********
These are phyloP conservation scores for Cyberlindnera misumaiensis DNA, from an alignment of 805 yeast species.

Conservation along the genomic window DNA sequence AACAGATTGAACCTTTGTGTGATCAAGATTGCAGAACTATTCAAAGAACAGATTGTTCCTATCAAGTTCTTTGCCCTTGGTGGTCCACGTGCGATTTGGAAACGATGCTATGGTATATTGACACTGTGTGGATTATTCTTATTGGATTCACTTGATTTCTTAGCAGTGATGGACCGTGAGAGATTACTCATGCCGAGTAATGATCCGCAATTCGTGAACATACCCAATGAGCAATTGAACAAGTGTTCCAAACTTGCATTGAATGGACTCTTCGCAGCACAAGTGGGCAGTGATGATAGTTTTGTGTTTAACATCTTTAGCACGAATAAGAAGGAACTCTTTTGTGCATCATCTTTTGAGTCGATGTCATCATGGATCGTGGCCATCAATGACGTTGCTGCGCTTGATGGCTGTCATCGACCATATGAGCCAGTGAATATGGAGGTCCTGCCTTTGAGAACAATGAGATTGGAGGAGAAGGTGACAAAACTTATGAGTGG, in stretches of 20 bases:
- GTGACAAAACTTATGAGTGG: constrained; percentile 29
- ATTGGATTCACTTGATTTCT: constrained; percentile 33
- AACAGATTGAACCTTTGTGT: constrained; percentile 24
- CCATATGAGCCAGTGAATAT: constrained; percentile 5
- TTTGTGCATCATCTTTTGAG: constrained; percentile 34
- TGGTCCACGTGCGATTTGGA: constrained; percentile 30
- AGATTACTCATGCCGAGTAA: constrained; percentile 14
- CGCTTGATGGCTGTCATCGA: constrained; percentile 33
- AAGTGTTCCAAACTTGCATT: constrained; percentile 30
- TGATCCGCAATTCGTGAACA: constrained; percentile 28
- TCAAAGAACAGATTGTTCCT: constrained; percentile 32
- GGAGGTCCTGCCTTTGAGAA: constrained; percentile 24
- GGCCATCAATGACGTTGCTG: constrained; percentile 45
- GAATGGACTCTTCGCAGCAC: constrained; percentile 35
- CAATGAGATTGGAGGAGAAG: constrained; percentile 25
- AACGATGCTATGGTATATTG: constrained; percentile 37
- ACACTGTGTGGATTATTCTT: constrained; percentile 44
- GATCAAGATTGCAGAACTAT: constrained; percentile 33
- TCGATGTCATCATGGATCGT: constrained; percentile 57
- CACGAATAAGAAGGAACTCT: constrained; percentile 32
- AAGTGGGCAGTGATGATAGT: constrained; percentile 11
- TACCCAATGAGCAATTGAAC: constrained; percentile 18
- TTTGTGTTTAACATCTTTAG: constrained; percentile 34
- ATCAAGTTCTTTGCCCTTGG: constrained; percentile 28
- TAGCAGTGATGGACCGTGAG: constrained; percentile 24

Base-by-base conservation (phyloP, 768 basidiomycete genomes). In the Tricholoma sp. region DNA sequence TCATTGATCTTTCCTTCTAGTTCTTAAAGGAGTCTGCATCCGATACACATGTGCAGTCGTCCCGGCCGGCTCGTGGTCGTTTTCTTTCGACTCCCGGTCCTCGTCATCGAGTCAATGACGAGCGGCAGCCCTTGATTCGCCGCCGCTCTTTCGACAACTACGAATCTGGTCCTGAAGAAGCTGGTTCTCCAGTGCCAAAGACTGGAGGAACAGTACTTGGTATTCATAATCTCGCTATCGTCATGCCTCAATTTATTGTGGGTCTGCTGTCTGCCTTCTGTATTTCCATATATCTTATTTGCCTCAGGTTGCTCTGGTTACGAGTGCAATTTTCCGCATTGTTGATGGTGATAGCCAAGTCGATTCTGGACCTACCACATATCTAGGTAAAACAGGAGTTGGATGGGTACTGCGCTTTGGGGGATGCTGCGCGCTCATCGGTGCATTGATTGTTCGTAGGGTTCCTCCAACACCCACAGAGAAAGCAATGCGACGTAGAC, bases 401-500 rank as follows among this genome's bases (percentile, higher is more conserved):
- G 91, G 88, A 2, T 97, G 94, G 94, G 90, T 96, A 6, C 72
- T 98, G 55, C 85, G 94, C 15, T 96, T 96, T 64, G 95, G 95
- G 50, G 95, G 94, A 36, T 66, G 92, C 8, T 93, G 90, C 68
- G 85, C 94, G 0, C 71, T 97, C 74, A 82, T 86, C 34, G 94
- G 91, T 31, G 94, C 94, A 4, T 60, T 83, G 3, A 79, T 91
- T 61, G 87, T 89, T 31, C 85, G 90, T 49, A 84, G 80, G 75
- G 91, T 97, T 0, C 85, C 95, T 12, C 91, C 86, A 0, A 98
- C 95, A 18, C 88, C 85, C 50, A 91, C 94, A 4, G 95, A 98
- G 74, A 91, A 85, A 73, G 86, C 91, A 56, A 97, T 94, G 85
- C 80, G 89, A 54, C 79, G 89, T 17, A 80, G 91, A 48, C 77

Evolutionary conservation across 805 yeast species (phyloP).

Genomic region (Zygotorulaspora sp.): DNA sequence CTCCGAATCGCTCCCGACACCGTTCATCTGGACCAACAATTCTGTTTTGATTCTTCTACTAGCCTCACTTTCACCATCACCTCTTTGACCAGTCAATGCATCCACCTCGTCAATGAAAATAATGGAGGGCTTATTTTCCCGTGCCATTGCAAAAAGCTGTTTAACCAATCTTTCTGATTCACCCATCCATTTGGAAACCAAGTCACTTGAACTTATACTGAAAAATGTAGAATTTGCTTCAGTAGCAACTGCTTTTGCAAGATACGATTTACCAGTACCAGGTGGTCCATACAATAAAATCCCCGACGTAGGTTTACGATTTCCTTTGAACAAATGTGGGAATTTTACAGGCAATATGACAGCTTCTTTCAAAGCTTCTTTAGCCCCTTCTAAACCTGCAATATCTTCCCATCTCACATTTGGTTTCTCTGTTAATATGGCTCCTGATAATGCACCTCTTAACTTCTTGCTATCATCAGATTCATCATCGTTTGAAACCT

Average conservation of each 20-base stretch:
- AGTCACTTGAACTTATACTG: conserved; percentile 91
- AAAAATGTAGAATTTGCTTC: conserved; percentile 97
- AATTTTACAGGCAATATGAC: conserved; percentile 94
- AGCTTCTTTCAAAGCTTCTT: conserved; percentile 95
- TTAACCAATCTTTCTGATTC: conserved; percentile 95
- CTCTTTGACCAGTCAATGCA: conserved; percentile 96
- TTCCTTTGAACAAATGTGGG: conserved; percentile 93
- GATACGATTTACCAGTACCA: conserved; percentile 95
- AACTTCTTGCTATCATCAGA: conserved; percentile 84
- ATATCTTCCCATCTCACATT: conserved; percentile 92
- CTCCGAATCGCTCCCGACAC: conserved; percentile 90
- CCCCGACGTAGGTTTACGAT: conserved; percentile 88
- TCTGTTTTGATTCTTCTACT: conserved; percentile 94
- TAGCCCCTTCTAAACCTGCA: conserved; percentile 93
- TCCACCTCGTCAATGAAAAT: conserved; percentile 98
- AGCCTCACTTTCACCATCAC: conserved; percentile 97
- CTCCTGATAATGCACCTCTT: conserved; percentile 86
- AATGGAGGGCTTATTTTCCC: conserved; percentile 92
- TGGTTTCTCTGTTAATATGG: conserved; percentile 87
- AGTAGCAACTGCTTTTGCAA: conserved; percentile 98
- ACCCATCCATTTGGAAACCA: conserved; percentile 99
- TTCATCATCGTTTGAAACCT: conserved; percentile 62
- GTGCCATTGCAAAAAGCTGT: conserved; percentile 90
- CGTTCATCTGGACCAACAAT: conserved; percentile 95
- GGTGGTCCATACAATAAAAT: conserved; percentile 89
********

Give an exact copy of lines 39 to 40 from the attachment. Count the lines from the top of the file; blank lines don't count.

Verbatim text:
Evolutionary conservation across 805 yeast species (phyloP).

Genomic region (Zygotorulaspora sp.): DNA sequence CTCCGAATCGCTCCCGACACCGTTCATCTGGACCAACAATTCTGTTTTGATTCTTCTACTAGCCTCACTTTCACCATCACCTCTTTGACCAGTCAATGCATCCACCTCGTCAATGAAAATAATGGAGGGCTTATTTTCCCGTGCCATTGCAAAAAGCTGTTTAACCAATCTTTCTGATTCACCCATCCATTTGGAAACCAAGTCACTTGAACTTATACTGAAAAATGTAGAATTTGCTTCAGTAGCAACTGCTTTTGCAAGATACGATTTACCAGTACCAGGTGGTCCATACAATAAAATCCCCGACGTAGGTTTACGATTTCCTTTGAACAAATGTGGGAATTTTACAGGCAATATGACAGCTTCTTTCAAAGCTTCTTTAGCCCCTTCTAAACCTGCAATATCTTCCCATCTCACATTTGGTTTCTCTGTTAATATGGCTCCTGATAATGCACCTCTTAACTTCTTGCTATCATCAGATTCATCATCGTTTGAAACCT